During this conversation it occured to me that it is not enough to simply share experiences with your family...an important bonding occurs in the years that follow as you recount what you have done together, over and over again, adding to the family oral history. Children (and adults) love to hear stories that feature them as main characters, and they will soon begin retelling these tales if you give them the chance. Who cares if the stories change a little over time? (For instance, Kelly remembers nearly being hit by a bus, which I'm sure my sister and I would NEVER let happen.)

Now back to the puzzle....

Puzzles are certainly not a tradition in my family. My dad pulled it out of the attic with the other Christmas decorations, and no one is sure where it came from. It was a very complicated drawing of a Christmas tree, with lots of pictures and color schemes repeated, and there were no straight edges. Instead the puzzle followed the contour of the tree. And don't even get me started on the glitter.

When M and I returned to the house on Christmas Eve, my sister and father were still working on the puzzle. Much progress had been made, but it was nowhere near finished. Somehow, they had managed to bake several dozen cookies, but dinner was not ready. About 20 minutes before the rest of the extended family was supposed to show up, we realized how little had been done and we sprung into action. Miraculously (and also in large part because my uncle works at an Italian restaurant and had brought the non-vegan entrees) dinner was ready on time.

After eating, we began the tradition of the poppers. This is a tradition started by my Aunt Denise. I do not know where she gets these things, but they are sort of like those little firecrackers that you throw on the ground to pop instead of lighting them. But instead of throwing the poppers, DC graps one side and one of us grabs the other and we pull. It pops, everybody cheers and a prize falls to the ground. Usually the prize is some cheap little trinket like a mini flashlight or a magnifying glass, but this year a large pair of toenail clippers came flying out of Kelly's popper! The other things that fall out include a paper crown and a paper with some really bad jokes and/or fortunes on it. I am hoping that someone in my family will email me a picture of us with our crowns on, since I neglected to take one with my camara.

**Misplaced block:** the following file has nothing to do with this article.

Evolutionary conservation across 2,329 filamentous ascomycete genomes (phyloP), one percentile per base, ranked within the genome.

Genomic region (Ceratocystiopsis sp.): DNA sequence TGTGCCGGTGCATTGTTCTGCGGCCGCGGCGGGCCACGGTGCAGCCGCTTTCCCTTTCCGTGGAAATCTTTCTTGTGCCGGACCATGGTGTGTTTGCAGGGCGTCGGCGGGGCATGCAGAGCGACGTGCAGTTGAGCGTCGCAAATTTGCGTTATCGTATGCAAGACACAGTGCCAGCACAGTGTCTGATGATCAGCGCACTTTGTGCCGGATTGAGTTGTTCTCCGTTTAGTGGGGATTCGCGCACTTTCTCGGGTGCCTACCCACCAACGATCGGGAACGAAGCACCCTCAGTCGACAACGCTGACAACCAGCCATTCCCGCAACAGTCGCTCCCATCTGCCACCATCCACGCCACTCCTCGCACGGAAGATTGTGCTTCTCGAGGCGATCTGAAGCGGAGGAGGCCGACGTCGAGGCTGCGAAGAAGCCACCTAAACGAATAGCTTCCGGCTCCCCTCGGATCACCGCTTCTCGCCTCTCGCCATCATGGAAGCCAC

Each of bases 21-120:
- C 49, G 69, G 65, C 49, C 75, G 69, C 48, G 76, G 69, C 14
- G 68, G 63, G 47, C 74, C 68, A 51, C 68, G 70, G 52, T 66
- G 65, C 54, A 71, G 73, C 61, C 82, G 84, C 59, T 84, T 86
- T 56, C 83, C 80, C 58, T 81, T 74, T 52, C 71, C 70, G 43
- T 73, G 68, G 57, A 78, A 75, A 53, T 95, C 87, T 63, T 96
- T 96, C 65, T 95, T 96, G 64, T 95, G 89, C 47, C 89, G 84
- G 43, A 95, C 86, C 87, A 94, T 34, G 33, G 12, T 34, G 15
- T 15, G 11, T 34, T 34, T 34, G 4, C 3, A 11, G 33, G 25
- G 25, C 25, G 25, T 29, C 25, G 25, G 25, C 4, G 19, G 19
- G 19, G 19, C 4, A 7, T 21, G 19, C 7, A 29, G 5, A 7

So Christmas has come and gone, once again. This is the 12th...yes 12th...Christmas for M & K.


Hiker Visits

One of the greatest things about hiking is that when you meet people on the trail, it is really easy to become friends. There are few experiences in life that you can truly share with other people, but walking 2,174 miles in someone else's shoes is certainly one of them. On the AT, people tend to gather around the shelter areas at night, so not only did we walk with other hikers, but we also cooked, bathed, sat around and slept right next to each other. Sometimes we would be with another hiker every day for a month or more. Other times, we would see them one night and then split up and not see them again for a while. The great thing is that we could always pick up right where we left off.

Last week, Caveman of Ohio came into town for our Christmas party, and this weekend, Golden Boy and Flick visited. While it is fun to tell stories to our friends and family members, there is something special about reminiscing with people who were actually there.



The party was a great time! Here are some of my relatives in front of the Christmas tree. My mother's side of the family is really starting to be dominated by women. Most of them tasted the wassail and liked it. I also heard a lot of "I can't believe those cookies are vegan!" The weather continues to be gray, bleak and cold here in the Burgh. I am feeling a bit under the weather, likely caught a cold from one of my students. Vitamin C and copious amounts of water are in order!